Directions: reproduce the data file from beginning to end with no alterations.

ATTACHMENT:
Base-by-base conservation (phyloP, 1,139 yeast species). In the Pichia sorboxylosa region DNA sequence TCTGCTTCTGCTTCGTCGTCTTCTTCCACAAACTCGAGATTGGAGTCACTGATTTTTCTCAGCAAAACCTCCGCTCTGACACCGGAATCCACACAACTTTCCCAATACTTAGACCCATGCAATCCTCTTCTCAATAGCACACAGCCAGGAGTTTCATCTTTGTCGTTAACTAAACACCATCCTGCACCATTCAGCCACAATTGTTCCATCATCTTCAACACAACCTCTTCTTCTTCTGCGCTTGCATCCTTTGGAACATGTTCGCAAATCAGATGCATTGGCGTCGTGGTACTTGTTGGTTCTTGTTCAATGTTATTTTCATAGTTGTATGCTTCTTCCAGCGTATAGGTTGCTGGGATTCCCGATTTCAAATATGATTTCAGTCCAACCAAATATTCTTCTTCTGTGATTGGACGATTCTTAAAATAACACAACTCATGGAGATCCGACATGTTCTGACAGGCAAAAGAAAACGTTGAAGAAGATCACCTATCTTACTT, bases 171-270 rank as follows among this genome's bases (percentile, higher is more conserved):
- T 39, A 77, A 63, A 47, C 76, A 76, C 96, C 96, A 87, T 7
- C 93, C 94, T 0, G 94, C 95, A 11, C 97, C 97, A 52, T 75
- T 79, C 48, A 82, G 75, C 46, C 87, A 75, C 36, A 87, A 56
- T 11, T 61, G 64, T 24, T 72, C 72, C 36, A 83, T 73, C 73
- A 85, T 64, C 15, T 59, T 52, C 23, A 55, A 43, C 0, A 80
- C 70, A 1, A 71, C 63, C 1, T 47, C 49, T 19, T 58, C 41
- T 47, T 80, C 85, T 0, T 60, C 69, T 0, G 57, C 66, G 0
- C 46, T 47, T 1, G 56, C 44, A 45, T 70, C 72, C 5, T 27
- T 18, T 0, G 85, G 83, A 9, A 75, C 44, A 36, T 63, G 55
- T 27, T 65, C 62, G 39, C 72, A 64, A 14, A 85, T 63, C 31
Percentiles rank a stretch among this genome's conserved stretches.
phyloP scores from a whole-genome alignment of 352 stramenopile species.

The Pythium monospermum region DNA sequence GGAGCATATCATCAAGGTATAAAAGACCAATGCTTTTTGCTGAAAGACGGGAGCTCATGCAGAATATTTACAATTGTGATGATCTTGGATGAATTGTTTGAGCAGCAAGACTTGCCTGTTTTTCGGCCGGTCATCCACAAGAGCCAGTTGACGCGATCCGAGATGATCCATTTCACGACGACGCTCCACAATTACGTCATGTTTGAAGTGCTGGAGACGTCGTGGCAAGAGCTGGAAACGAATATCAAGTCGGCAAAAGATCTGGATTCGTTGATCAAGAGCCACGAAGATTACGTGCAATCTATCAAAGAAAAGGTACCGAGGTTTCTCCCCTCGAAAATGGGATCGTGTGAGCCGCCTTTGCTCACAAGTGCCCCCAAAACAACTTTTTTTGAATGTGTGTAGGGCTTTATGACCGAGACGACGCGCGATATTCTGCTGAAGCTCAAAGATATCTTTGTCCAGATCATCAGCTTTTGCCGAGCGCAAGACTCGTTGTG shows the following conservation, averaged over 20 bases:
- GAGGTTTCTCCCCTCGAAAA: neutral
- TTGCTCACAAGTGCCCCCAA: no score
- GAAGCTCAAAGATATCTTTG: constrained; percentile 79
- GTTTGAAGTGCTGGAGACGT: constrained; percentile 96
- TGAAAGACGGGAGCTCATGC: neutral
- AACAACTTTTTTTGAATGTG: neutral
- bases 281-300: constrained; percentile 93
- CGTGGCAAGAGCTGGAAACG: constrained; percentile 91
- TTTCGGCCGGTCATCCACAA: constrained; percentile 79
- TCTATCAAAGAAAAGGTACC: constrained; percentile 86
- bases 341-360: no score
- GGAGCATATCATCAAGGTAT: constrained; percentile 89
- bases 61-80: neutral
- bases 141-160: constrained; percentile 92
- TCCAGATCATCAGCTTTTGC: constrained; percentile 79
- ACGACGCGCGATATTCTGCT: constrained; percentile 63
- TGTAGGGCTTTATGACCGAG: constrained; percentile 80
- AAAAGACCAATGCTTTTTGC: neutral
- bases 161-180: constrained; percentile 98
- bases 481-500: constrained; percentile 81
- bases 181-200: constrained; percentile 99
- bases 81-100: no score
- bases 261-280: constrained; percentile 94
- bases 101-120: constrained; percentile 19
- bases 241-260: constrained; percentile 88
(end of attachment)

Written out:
Base-by-base conservation (phyloP, 1,139 yeast species). In the Pichia sorboxylosa region DNA sequence TCTGCTTCTGCTTCGTCGTCTTCTTCCACAAACTCGAGATTGGAGTCACTGATTTTTCTCAGCAAAACCTCCGCTCTGACACCGGAATCCACACAACTTTCCCAATACTTAGACCCATGCAATCCTCTTCTCAATAGCACACAGCCAGGAGTTTCATCTTTGTCGTTAACTAAACACCATCCTGCACCATTCAGCCACAATTGTTCCATCATCTTCAACACAACCTCTTCTTCTTCTGCGCTTGCATCCTTTGGAACATGTTCGCAAATCAGATGCATTGGCGTCGTGGTACTTGTTGGTTCTTGTTCAATGTTATTTTCATAGTTGTATGCTTCTTCCAGCGTATAGGTTGCTGGGATTCCCGATTTCAAATATGATTTCAGTCCAACCAAATATTCTTCTTCTGTGATTGGACGATTCTTAAAATAACACAACTCATGGAGATCCGACATGTTCTGACAGGCAAAAGAAAACGTTGAAGAAGATCACCTATCTTACTT, bases 171-270 rank as follows among this genome's bases (percentile, higher is more conserved):
- T 39, A 77, A 63, A 47, C 76, A 76, C 96, C 96, A 87, T 7
- C 93, C 94, T 0, G 94, C 95, A 11, C 97, C 97, A 52, T 75
- T 79, C 48, A 82, G 75, C 46, C 87, A 75, C 36, A 87, A 56
- T 11, T 61, G 64, T 24, T 72, C 72, C 36, A 83, T 73, C 73
- A 85, T 64, C 15, T 59, T 52, C 23, A 55, A 43, C 0, A 80
- C 70, A 1, A 71, C 63, C 1, T 47, C 49, T 19, T 58, C 41
- T 47, T 80, C 85, T 0, T 60, C 69, T 0, G 57, C 66, G 0
- C 46, T 47, T 1, G 56, C 44, A 45, T 70, C 72, C 5, T 27
- T 18, T 0, G 85, G 83, A 9, A 75, C 44, A 36, T 63, G 55
- T 27, T 65, C 62, G 39, C 72, A 64, A 14, A 85, T 63, C 31
Percentiles rank a stretch among this genome's conserved stretches.
phyloP scores from a whole-genome alignment of 352 stramenopile species.

The Pythium monospermum region DNA sequence GGAGCATATCATCAAGGTATAAAAGACCAATGCTTTTTGCTGAAAGACGGGAGCTCATGCAGAATATTTACAATTGTGATGATCTTGGATGAATTGTTTGAGCAGCAAGACTTGCCTGTTTTTCGGCCGGTCATCCACAAGAGCCAGTTGACGCGATCCGAGATGATCCATTTCACGACGACGCTCCACAATTACGTCATGTTTGAAGTGCTGGAGACGTCGTGGCAAGAGCTGGAAACGAATATCAAGTCGGCAAAAGATCTGGATTCGTTGATCAAGAGCCACGAAGATTACGTGCAATCTATCAAAGAAAAGGTACCGAGGTTTCTCCCCTCGAAAATGGGATCGTGTGAGCCGCCTTTGCTCACAAGTGCCCCCAAAACAACTTTTTTTGAATGTGTGTAGGGCTTTATGACCGAGACGACGCGCGATATTCTGCTGAAGCTCAAAGATATCTTTGTCCAGATCATCAGCTTTTGCCGAGCGCAAGACTCGTTGTG shows the following conservation, averaged over 20 bases:
- GAGGTTTCTCCCCTCGAAAA: neutral
- TTGCTCACAAGTGCCCCCAA: no score
- GAAGCTCAAAGATATCTTTG: constrained; percentile 79
- GTTTGAAGTGCTGGAGACGT: constrained; percentile 96
- TGAAAGACGGGAGCTCATGC: neutral
- AACAACTTTTTTTGAATGTG: neutral
- bases 281-300: constrained; percentile 93
- CGTGGCAAGAGCTGGAAACG: constrained; percentile 91
- TTTCGGCCGGTCATCCACAA: constrained; percentile 79
- TCTATCAAAGAAAAGGTACC: constrained; percentile 86
- bases 341-360: no score
- GGAGCATATCATCAAGGTAT: constrained; percentile 89
- bases 61-80: neutral
- bases 141-160: constrained; percentile 92
- TCCAGATCATCAGCTTTTGC: constrained; percentile 79
- ACGACGCGCGATATTCTGCT: constrained; percentile 63
- TGTAGGGCTTTATGACCGAG: constrained; percentile 80
- AAAAGACCAATGCTTTTTGC: neutral
- bases 161-180: constrained; percentile 98
- bases 481-500: constrained; percentile 81
- bases 181-200: constrained; percentile 99
- bases 81-100: no score
- bases 261-280: constrained; percentile 94
- bases 101-120: constrained; percentile 19
- bases 241-260: constrained; percentile 88